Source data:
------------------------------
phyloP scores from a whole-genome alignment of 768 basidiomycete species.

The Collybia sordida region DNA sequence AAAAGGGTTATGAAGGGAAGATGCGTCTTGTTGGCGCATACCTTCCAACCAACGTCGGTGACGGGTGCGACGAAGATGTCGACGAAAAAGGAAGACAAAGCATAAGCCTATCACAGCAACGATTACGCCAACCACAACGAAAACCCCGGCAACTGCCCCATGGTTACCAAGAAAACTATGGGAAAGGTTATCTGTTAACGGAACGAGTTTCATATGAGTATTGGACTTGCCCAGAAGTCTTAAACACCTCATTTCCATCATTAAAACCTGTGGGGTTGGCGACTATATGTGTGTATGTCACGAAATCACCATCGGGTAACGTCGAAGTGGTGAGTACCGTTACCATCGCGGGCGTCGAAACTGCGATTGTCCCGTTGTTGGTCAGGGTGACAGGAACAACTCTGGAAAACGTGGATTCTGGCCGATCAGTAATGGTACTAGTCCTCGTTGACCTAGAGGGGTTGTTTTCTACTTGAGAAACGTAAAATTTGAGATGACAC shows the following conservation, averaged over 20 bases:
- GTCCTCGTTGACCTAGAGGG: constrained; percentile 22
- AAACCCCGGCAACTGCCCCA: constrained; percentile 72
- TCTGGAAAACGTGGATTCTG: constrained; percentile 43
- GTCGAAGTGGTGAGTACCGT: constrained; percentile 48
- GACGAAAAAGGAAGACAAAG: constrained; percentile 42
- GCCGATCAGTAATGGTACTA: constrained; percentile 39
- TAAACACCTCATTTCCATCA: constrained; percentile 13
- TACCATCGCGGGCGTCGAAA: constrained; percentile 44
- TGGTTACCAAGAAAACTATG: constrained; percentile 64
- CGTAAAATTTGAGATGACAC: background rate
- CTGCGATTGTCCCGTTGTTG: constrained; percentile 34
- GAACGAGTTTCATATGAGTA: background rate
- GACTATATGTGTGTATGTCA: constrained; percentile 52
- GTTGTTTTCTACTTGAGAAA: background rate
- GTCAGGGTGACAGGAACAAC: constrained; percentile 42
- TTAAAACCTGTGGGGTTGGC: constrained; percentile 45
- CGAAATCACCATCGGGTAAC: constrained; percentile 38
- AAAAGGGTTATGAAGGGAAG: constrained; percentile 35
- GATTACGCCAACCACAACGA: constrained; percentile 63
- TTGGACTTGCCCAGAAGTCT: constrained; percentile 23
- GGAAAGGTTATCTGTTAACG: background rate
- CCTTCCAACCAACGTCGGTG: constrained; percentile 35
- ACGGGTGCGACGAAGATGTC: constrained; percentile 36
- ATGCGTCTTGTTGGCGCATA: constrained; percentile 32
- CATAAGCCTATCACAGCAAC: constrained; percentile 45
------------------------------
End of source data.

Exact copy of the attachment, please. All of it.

phyloP scores from a whole-genome alignment of 768 basidiomycete species.

The Collybia sordida region DNA sequence AAAAGGGTTATGAAGGGAAGATGCGTCTTGTTGGCGCATACCTTCCAACCAACGTCGGTGACGGGTGCGACGAAGATGTCGACGAAAAAGGAAGACAAAGCATAAGCCTATCACAGCAACGATTACGCCAACCACAACGAAAACCCCGGCAACTGCCCCATGGTTACCAAGAAAACTATGGGAAAGGTTATCTGTTAACGGAACGAGTTTCATATGAGTATTGGACTTGCCCAGAAGTCTTAAACACCTCATTTCCATCATTAAAACCTGTGGGGTTGGCGACTATATGTGTGTATGTCACGAAATCACCATCGGGTAACGTCGAAGTGGTGAGTACCGTTACCATCGCGGGCGTCGAAACTGCGATTGTCCCGTTGTTGGTCAGGGTGACAGGAACAACTCTGGAAAACGTGGATTCTGGCCGATCAGTAATGGTACTAGTCCTCGTTGACCTAGAGGGGTTGTTTTCTACTTGAGAAACGTAAAATTTGAGATGACAC shows the following conservation, averaged over 20 bases:
- GTCCTCGTTGACCTAGAGGG: constrained; percentile 22
- AAACCCCGGCAACTGCCCCA: constrained; percentile 72
- TCTGGAAAACGTGGATTCTG: constrained; percentile 43
- GTCGAAGTGGTGAGTACCGT: constrained; percentile 48
- GACGAAAAAGGAAGACAAAG: constrained; percentile 42
- GCCGATCAGTAATGGTACTA: constrained; percentile 39
- TAAACACCTCATTTCCATCA: constrained; percentile 13
- TACCATCGCGGGCGTCGAAA: constrained; percentile 44
- TGGTTACCAAGAAAACTATG: constrained; percentile 64
- CGTAAAATTTGAGATGACAC: background rate
- CTGCGATTGTCCCGTTGTTG: constrained; percentile 34
- GAACGAGTTTCATATGAGTA: background rate
- GACTATATGTGTGTATGTCA: constrained; percentile 52
- GTTGTTTTCTACTTGAGAAA: background rate
- GTCAGGGTGACAGGAACAAC: constrained; percentile 42
- TTAAAACCTGTGGGGTTGGC: constrained; percentile 45
- CGAAATCACCATCGGGTAAC: constrained; percentile 38
- AAAAGGGTTATGAAGGGAAG: constrained; percentile 35
- GATTACGCCAACCACAACGA: constrained; percentile 63
- TTGGACTTGCCCAGAAGTCT: constrained; percentile 23
- GGAAAGGTTATCTGTTAACG: background rate
- CCTTCCAACCAACGTCGGTG: constrained; percentile 35
- ACGGGTGCGACGAAGATGTC: constrained; percentile 36
- ATGCGTCTTGTTGGCGCATA: constrained; percentile 32
- CATAAGCCTATCACAGCAAC: constrained; percentile 45